Space age suits for paramedics

They've been dubbed the "suits of doom".But these day-glow chemical proof overalls will provide vital protection for paramedics and hospital staff in the event of a biological warfare attack.

By Georgina James


They've been dubbed the "suits of doom".

But these day-glow chemical proof overalls will provide vital protection for paramedics and hospital staff in the event of a biological warfare attack.

The East Anglian Ambulance Service has recently taken delivery of 200 state-of-the-art chemical proof suits and four inflatable decontamination units, with hospitals being similarly equipped.

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There's little doubt the events of September 11 brought into sharper focus the need for NHS staff to be better prepared and equipped in the event of a chemical or biological incident.

Gren Morgan, emergency planning officer for the service, is taking the lead role in training paramedics, doctors and hospital staff in the eventuality of a chemical incident, be it war-related or an overturned tanker.

"We're training staff to pass on their skills to others in their Trust. It covers use of the suits and decontamination units, safety issues, knowledge of substances and the type of injuries," he said.

"Within our own service we will have three volunteer teams, one each in Suffolk, Cambridgeshire and Norfolk, with 50 suits each and a decontamination unit each, leaving one set of suits and a unit as a 'regional reserve'."

Development of the equipment has been ongoing since 1998, and has been tested against a range of industrial and warfare agents.

"We could be dealing with a road accident involving a chemical tanker or a problem at one of the many chemical plants in the region," added Mr Morgan.

"And following September 11 and subsequent events in the Middle East, and the nerve gas incident in Tokyo, there is also the possibility of terrorist attacks."

But protection doesn't come cheap, the service's 200 suits and four units alone costing the government about £170,000, plus a further £50,000 earmarked towards a fleet of four purpose built vehicles in which to carry the equipment.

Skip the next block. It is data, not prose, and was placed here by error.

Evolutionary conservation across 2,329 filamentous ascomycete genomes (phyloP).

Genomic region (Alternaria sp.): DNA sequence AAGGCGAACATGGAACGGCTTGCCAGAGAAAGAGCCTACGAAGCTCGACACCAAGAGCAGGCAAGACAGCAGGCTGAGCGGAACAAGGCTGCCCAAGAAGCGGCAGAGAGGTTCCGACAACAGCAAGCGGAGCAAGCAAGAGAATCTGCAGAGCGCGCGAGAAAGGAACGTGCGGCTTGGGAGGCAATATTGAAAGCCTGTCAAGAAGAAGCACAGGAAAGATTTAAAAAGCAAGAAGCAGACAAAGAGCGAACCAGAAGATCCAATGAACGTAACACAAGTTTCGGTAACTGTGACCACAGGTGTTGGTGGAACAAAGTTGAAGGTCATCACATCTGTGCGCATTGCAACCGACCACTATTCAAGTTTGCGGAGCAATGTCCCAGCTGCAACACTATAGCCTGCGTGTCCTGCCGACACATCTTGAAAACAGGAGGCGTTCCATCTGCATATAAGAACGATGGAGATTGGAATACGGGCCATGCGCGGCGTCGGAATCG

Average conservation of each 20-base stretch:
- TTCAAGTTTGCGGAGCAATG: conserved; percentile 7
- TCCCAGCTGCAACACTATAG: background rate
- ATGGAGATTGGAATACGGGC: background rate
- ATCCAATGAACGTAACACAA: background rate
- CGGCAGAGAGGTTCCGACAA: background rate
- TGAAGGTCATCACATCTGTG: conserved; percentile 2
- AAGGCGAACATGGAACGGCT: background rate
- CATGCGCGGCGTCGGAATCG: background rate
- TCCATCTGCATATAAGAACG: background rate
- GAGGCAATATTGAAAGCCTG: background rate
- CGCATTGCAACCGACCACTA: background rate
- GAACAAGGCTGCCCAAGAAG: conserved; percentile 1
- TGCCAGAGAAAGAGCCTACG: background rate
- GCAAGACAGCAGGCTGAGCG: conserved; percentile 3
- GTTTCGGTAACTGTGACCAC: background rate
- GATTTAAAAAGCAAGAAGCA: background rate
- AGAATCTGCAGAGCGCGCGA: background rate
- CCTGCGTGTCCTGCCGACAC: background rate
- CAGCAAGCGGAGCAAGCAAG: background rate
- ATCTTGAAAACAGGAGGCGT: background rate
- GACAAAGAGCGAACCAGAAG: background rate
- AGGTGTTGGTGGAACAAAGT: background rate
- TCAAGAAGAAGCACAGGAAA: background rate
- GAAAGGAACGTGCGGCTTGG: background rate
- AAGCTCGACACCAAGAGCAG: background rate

At the scene of a major incident with mass casualties, the fire service will look after the walking wounded, with the ambulance service concentrating on stretcher cases.

But Mr Morgan admits that the sight of dozens of lurid green-suited paramedics is unlikely to ease the anxiety of those caught up in a chemical incident.

"People are going to be traumatised anyway, and seeing us dressed in these suits will add to the situation, so we're going to have to work extra hard to gain their confidence and put them at ease," he said.

"Because of the chemicals, people would need to strip down completely, which raises all sorts of gender and religious issues.

"Therefore we will aim to have decontamination teams split 50/50 between men and women."

Ipswich paramedic, Jason Gillingham, recently underwent training at Ida Darwin Hospital in Cambridge and will now help train those who volunteer for the Suffolk team.

The training involved wearing both the old-style chemical incident equipment before stepping into the new-style suits.

Each of the £400, single-use suits contains enough air for 30 minutes, after which they need to be replenished with fresh supplies.

"There's a big difference between the two sets of suits, including improved peripheral vision – it's a bit like wearing a goldfish bowl on your head," said Jason.

"The air circulates better because the new suits are all-in-one rather than having a separate head section.

"The course was very positive and it took away some of the mystery of these suits."

But they won't help the paramedics to keep cool in a crisis. "It's pretty warm in those suits and you certainly work up a sweat when you're moving about and concentrating hard," added Jason.

The ambulance service's teams should be fully trained and operational by October this year.